I said I needed to add a complementary post to Can We Find History Beneath the Literary Trappings?, one that presented the positive side of historical research showing what is a valid approach by way of contrast with the often fallacious methods and unjustified assumptions of much scholarly research into Christian origins and the historical Jesus.
But soon afterwards I remembered that I have already set out that post and pinned it as one of the Pages in the right hand column of this blog: HISTORICAL METHOD and the Question of Christian Origins. There is little more that I can add to what I wrote there.
As for the question or relevance of Bayesian analysis in historical research reasoning I recommend a post by Christoph Heilig, author of Hidden Criticism? The Methodology and Plausibility of the Search for a Counter-Imperial Subtext in Paul, What Bayesian Reasoning Can and Can’t Do for Biblical Research on the Zürich New Testament Blog. (Of course there is Richard Carrier’s book, Proving history: Bayes’s theorem and the quest for the historical Jesus, and I do get the impression that compared with responses to On the Historicity of Jesus: Why We Might Have Reason to Doubt, few critics have actually engaged with that presentation by Carrier. So if you are one of those who are ad hominem focused so that you treat anything by Carrier as wrong I suggest you read Heilig’s discussion instead.)
Historical research methods are really not difficult in principle, though. Niels Peter Lemche sums it all up most succinctly in something of his that I quoted in another post:
The question about historical information in the OT is a classical historical-critical issue. Here the only demand is that any investigation must be complete and take into consideration every piece of evidence, and there is no question that should not be asked (such as the alleged historicity of David and Solomon).
This should be rather evident, and it is remarkable that is to many people is not, and then begins another project: to find out why it is so difficult for many biblical scholars to go all the way with their critical studies which in this way turn out to be not critical at all but faith based.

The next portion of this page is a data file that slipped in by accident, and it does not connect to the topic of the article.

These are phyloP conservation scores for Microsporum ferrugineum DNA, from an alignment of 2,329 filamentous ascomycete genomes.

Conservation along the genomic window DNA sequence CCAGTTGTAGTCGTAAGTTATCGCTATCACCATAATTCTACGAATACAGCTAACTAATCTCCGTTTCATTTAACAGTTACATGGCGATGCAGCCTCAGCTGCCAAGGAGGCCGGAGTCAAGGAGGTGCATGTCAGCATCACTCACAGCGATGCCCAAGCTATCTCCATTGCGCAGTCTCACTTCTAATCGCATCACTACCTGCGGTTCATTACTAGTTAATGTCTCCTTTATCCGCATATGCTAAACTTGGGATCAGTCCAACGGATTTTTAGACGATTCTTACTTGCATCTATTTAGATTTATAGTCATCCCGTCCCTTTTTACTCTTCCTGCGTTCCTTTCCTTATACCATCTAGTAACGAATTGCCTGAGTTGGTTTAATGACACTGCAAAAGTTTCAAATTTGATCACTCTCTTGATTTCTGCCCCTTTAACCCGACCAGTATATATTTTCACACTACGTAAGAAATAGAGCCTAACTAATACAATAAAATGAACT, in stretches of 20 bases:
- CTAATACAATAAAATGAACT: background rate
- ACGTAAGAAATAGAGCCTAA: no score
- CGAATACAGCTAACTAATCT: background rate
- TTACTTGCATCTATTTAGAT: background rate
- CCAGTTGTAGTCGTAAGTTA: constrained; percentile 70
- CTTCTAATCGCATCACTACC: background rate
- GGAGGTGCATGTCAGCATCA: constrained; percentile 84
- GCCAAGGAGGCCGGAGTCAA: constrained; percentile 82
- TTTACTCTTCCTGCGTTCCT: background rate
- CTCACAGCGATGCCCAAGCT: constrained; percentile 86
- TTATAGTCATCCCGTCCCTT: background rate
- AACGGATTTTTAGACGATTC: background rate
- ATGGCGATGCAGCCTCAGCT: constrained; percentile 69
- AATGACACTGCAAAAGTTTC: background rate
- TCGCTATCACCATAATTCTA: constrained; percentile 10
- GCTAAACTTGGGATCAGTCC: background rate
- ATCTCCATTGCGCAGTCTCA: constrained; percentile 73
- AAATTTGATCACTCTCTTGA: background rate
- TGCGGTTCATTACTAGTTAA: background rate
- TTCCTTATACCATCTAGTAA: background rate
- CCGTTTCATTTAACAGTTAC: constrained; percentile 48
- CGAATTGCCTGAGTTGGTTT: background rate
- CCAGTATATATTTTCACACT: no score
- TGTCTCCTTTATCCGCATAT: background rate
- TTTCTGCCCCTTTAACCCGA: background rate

Lemche, Niels Peter, 2019. “28392SV: [biblical-studies] What is Minimalism?” Biblical Studies – Yahoo Groups.
That was posted on a scholarly biblical studies discussion list. I cannot help but strongly suspect that had Lemche also referenced the words of his recently departed peer, Philip R. Davies, and included the name Jesus beside David and Solomon, his post would not have been accepted so quietly there.
[S]urely the rather fragile historical evidence for Jesus of Nazareth should be tested to see what weight it can bear, or even to work out what kind of historical research might be appropriate. Such a normal exercise should hardly generate controversy in most fields of ancient history, but of course New Testament studies is not a normal case and the highly emotive and dismissive language of, say, Bart Ehrman’s response to Thompson’s The Mythic Past (recte: The Messiah Myth) shows (if it needed to be shown), not that the matter is beyond dispute, but that the whole idea of raising this question needs to be attacked, ad hominem, as something outrageous. This is precisely the tactic anti-minimalists tried twenty years ago: their targets were ‘amateurs’, ‘incompetent’, and could be ignored. — Philip Davies, Did Jesus Exist, 2012
Just one final point. Lemche has also pointed to the unscholarly tone of certain criticisms:
. . . . in creating an image of a scholar who does not know his stuff. It can be done in a gentle way, as in Long’s introduction. It can be sharpened as in the quote by J.K. Hoffmeister, cited in Long’s introduction, or it can be rude as found in several publications by W.G. Dever and other scholars on the same line like G. Rendsburg. The meaning is the same: do not discuss the points made by these people; just say that they are incompetent.
Those words came to mind yesterday as I was reading a work by a well respected historian of modern Germany, Richard Evans. He is addressing the work of another historian (or amateur) who lacked formal scholarly qualifications and here is how he explained his approach. It was not sufficient to sneeringly dismiss David Irving as a “Holocaust Denier”:
Despite all this, Irving had never held a post in a university history department or any other academic institution. He did not even have a degree. He had started a science degree at London University but never finished it. “I am an untrained historian,” he had confessed in 1986. “History was the only subject I flunked when I was at school.” Several decades on from his self-confessedly disastrous schoolboy encounter with the subject, however, Irving clearly laid great stress on the fact that the catalogue of his work demonstrated that he had now become a ‘reputable historian’:
As an independent historian, I am proud that I cannot be threatened with the loss of my job, or my pension, or my future. Other historians around the world sneer and write letters to the newspapers about ‘David Irving, the so-called historian’, and then they demand, ‘Why does he call himself a Historian anyway? Where did he study History? Where did he get his Degree? What, No Degree in History, then why historian or not? Was Tacitus? Did he get a degree in some university? Thucydides? Dihde get a degree? And yet we unashamedly call them historians – we call them historians because they wrote history which has done (recte: gone) down the ages as accepted true history.
This was true. Irving could not be dismissed just because he lacked formal qualifications.
Evans, Richard J. 2002. Lying About Hitler. New York: Basic Books. 5f
How many tenured scholars in biblical studies have the same approach as the one Richard Evans recognized was important for public perceptions in a debate related to the Holocaust?
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